The Reason for God, by Tim Keller, is an outstanding response to the biggest questions of our day.
Tim Keller is the highly regarded pastor of Redeemer Presbyterian Church in New York City, a church with weekly attendance around 5,000. Redeemer has planted dozens of other churches and is generally considered to be one of the most influential churches in America. From the first page, then, Keller has earned substantial credibility for his excellent track record of addressing people’s toughest questions in one of the world’s great cities.
The Reason for God is divided into two major sections. Part 1 is called “The Leap of Doubt” and offers insightful responses to seven prominent doubts:
- The exclusivity of claiming to be the one true religion.
- The incompatibility of suffering and the existence of a good God.
- The dogmatic moral limitations of the Christian faith.
- The injustices caused by Christians and the church.
- The problem of hell.
- The conflict between science and Christianity.
- The absurdity of taking the Bible literally.
Part 2 is called “The Reasons for Faith” and provides seven central reasons to believe that Christianity is true:
- Various clues that point to God (the cosmological argument, the argument from fine-tuning, the regularity of nature, the existence of beauty and meaning, and a response to the challenge from evolutionary biology).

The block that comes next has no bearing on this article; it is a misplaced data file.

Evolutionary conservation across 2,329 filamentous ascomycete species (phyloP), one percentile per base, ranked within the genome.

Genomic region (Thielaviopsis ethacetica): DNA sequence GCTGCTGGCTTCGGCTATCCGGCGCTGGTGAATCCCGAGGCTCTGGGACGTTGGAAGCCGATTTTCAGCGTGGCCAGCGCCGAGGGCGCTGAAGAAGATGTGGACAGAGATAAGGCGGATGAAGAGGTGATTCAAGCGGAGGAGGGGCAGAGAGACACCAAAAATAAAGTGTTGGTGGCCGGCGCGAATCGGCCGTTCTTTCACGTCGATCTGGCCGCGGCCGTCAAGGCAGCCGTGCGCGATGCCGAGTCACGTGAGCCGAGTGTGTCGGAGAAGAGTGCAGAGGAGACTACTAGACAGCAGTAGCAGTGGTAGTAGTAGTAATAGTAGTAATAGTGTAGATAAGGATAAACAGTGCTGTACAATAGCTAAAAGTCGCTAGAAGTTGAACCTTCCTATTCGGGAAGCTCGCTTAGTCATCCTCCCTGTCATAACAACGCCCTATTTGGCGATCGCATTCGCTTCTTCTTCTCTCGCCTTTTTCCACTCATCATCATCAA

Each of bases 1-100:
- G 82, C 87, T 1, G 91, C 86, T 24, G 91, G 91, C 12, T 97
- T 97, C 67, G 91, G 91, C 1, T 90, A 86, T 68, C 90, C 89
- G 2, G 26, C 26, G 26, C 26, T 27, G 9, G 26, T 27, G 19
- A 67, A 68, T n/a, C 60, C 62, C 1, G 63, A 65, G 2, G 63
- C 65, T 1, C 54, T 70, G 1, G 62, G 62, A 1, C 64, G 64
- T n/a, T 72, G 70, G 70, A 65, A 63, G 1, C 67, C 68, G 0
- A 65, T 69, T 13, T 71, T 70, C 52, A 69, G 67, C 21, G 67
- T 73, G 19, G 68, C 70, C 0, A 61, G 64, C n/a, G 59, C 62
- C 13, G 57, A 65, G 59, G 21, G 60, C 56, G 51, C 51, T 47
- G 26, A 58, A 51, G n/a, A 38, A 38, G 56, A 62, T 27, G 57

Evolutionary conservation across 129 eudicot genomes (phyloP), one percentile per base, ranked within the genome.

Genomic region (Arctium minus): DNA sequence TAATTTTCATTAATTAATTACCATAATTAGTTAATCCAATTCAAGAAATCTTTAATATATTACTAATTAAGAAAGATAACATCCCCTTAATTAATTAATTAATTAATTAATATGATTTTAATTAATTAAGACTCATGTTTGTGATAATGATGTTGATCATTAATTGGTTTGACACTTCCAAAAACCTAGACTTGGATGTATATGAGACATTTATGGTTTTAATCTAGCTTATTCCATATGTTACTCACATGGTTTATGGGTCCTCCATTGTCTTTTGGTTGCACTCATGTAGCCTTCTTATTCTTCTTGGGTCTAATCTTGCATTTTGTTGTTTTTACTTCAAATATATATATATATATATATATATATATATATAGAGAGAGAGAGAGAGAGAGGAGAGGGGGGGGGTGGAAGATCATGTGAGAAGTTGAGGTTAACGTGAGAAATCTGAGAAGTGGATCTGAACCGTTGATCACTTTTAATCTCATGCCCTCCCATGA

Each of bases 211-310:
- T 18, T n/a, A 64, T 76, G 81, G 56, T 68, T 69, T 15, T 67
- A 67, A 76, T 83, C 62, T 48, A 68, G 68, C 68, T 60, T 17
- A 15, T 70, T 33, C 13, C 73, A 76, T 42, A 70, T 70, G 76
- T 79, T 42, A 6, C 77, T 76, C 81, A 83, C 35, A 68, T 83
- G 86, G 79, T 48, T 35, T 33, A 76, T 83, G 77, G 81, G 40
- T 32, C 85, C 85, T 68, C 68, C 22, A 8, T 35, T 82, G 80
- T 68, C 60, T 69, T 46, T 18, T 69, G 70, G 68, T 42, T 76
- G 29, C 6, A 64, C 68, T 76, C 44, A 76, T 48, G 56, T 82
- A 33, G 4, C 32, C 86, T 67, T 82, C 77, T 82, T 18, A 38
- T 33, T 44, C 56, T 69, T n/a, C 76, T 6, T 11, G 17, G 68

- The argument from morality.
- The Christian explanation of sin.
- The difference between religion and the gospel.
- The significance of Jesus’ crucifixion.
- The historical evidence for the bodily resurrection of Jesus.
- The dance of God – an invitation into relationship with a God of love.
As this outline of the book shows, Keller does not avoid the hard questions. Rather, he addresses them head-on, in an honest and practical manner.
Keller’s writing style is highly inviting and conversational. He maintains this agreeable tone in a variety of ways: by putting quotes from real people at the start of chapters, by retelling personal conversations he has had, by sharing the extended spiritual journeys of people in his congregation, and by opening up about his own struggles and doubts. The anecdotes from books, movies, theater and art also work to keep each chapter moving along at a brisk clip.
One of the most intriguing parts of Keller’s writing is how he chooses to be relentlessly pragmatic. There is a tendency for ‘apologetics’ books to become a bit dry, ethereal, and removed from real life. Keller’s life experience as a pastor keeps him miles away from drifting into abstractions.